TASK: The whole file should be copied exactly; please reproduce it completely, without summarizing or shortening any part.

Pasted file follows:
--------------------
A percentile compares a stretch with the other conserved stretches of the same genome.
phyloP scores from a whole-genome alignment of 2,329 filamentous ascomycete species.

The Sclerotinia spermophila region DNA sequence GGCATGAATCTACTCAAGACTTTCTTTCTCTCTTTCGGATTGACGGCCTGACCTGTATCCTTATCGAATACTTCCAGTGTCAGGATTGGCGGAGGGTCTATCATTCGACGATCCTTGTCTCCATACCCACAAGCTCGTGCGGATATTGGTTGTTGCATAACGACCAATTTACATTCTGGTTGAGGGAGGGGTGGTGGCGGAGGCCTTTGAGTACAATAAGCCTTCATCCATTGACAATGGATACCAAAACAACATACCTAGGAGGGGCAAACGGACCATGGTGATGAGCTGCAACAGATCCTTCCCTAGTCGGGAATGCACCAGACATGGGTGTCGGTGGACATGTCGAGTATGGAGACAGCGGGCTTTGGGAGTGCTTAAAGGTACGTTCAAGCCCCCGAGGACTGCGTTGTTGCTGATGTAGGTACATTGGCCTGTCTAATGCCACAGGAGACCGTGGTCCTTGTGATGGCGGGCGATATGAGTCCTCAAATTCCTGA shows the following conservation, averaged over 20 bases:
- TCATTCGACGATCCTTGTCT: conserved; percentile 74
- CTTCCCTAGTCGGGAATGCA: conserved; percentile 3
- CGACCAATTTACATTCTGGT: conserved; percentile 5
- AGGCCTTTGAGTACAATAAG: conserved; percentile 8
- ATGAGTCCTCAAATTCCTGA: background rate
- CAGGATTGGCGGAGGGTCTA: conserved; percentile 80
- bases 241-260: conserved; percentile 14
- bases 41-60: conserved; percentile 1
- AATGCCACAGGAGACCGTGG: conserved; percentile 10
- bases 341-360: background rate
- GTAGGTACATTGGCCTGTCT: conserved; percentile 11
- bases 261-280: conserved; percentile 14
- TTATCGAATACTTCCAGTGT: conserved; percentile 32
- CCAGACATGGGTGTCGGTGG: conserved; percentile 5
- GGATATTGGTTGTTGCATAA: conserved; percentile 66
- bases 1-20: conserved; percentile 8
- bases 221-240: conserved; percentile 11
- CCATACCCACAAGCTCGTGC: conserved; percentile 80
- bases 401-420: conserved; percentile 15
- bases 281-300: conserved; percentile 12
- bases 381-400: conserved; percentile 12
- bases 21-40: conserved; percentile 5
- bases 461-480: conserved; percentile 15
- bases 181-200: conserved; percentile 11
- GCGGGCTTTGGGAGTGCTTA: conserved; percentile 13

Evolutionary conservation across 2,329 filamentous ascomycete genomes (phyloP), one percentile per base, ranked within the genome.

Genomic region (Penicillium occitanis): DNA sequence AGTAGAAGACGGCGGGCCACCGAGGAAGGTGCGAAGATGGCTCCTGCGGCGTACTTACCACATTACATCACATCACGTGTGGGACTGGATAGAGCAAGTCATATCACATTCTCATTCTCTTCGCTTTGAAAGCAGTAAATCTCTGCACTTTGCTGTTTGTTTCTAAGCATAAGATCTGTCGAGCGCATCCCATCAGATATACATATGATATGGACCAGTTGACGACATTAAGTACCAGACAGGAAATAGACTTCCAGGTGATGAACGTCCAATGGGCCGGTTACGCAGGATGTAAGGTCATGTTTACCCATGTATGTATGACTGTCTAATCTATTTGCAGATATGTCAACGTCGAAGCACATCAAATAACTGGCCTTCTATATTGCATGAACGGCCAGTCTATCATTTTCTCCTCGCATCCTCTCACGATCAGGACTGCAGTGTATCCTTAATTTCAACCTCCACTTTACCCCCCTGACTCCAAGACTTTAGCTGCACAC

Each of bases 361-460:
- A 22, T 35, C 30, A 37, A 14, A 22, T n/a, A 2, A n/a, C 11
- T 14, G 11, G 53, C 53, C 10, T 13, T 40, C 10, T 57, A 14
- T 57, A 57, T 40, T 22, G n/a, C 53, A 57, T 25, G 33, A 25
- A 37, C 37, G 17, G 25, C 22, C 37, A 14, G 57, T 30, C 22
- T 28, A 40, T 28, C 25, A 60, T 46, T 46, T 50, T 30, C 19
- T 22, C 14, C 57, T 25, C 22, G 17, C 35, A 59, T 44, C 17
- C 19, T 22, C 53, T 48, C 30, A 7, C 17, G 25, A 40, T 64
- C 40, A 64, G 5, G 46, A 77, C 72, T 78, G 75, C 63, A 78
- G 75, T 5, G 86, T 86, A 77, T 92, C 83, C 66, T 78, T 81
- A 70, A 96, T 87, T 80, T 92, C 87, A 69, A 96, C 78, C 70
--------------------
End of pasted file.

A percentile compares a stretch with the other conserved stretches of the same genome.
phyloP scores from a whole-genome alignment of 2,329 filamentous ascomycete species.

The Sclerotinia spermophila region DNA sequence GGCATGAATCTACTCAAGACTTTCTTTCTCTCTTTCGGATTGACGGCCTGACCTGTATCCTTATCGAATACTTCCAGTGTCAGGATTGGCGGAGGGTCTATCATTCGACGATCCTTGTCTCCATACCCACAAGCTCGTGCGGATATTGGTTGTTGCATAACGACCAATTTACATTCTGGTTGAGGGAGGGGTGGTGGCGGAGGCCTTTGAGTACAATAAGCCTTCATCCATTGACAATGGATACCAAAACAACATACCTAGGAGGGGCAAACGGACCATGGTGATGAGCTGCAACAGATCCTTCCCTAGTCGGGAATGCACCAGACATGGGTGTCGGTGGACATGTCGAGTATGGAGACAGCGGGCTTTGGGAGTGCTTAAAGGTACGTTCAAGCCCCCGAGGACTGCGTTGTTGCTGATGTAGGTACATTGGCCTGTCTAATGCCACAGGAGACCGTGGTCCTTGTGATGGCGGGCGATATGAGTCCTCAAATTCCTGA shows the following conservation, averaged over 20 bases:
- TCATTCGACGATCCTTGTCT: conserved; percentile 74
- CTTCCCTAGTCGGGAATGCA: conserved; percentile 3
- CGACCAATTTACATTCTGGT: conserved; percentile 5
- AGGCCTTTGAGTACAATAAG: conserved; percentile 8
- ATGAGTCCTCAAATTCCTGA: background rate
- CAGGATTGGCGGAGGGTCTA: conserved; percentile 80
- bases 241-260: conserved; percentile 14
- bases 41-60: conserved; percentile 1
- AATGCCACAGGAGACCGTGG: conserved; percentile 10
- bases 341-360: background rate
- GTAGGTACATTGGCCTGTCT: conserved; percentile 11
- bases 261-280: conserved; percentile 14
- TTATCGAATACTTCCAGTGT: conserved; percentile 32
- CCAGACATGGGTGTCGGTGG: conserved; percentile 5
- GGATATTGGTTGTTGCATAA: conserved; percentile 66
- bases 1-20: conserved; percentile 8
- bases 221-240: conserved; percentile 11
- CCATACCCACAAGCTCGTGC: conserved; percentile 80
- bases 401-420: conserved; percentile 15
- bases 281-300: conserved; percentile 12
- bases 381-400: conserved; percentile 12
- bases 21-40: conserved; percentile 5
- bases 461-480: conserved; percentile 15
- bases 181-200: conserved; percentile 11
- GCGGGCTTTGGGAGTGCTTA: conserved; percentile 13

Evolutionary conservation across 2,329 filamentous ascomycete genomes (phyloP), one percentile per base, ranked within the genome.

Genomic region (Penicillium occitanis): DNA sequence AGTAGAAGACGGCGGGCCACCGAGGAAGGTGCGAAGATGGCTCCTGCGGCGTACTTACCACATTACATCACATCACGTGTGGGACTGGATAGAGCAAGTCATATCACATTCTCATTCTCTTCGCTTTGAAAGCAGTAAATCTCTGCACTTTGCTGTTTGTTTCTAAGCATAAGATCTGTCGAGCGCATCCCATCAGATATACATATGATATGGACCAGTTGACGACATTAAGTACCAGACAGGAAATAGACTTCCAGGTGATGAACGTCCAATGGGCCGGTTACGCAGGATGTAAGGTCATGTTTACCCATGTATGTATGACTGTCTAATCTATTTGCAGATATGTCAACGTCGAAGCACATCAAATAACTGGCCTTCTATATTGCATGAACGGCCAGTCTATCATTTTCTCCTCGCATCCTCTCACGATCAGGACTGCAGTGTATCCTTAATTTCAACCTCCACTTTACCCCCCTGACTCCAAGACTTTAGCTGCACAC

Each of bases 361-460:
- A 22, T 35, C 30, A 37, A 14, A 22, T n/a, A 2, A n/a, C 11
- T 14, G 11, G 53, C 53, C 10, T 13, T 40, C 10, T 57, A 14
- T 57, A 57, T 40, T 22, G n/a, C 53, A 57, T 25, G 33, A 25
- A 37, C 37, G 17, G 25, C 22, C 37, A 14, G 57, T 30, C 22
- T 28, A 40, T 28, C 25, A 60, T 46, T 46, T 50, T 30, C 19
- T 22, C 14, C 57, T 25, C 22, G 17, C 35, A 59, T 44, C 17
- C 19, T 22, C 53, T 48, C 30, A 7, C 17, G 25, A 40, T 64
- C 40, A 64, G 5, G 46, A 77, C 72, T 78, G 75, C 63, A 78
- G 75, T 5, G 86, T 86, A 77, T 92, C 83, C 66, T 78, T 81
- A 70, A 96, T 87, T 80, T 92, C 87, A 69, A 96, C 78, C 70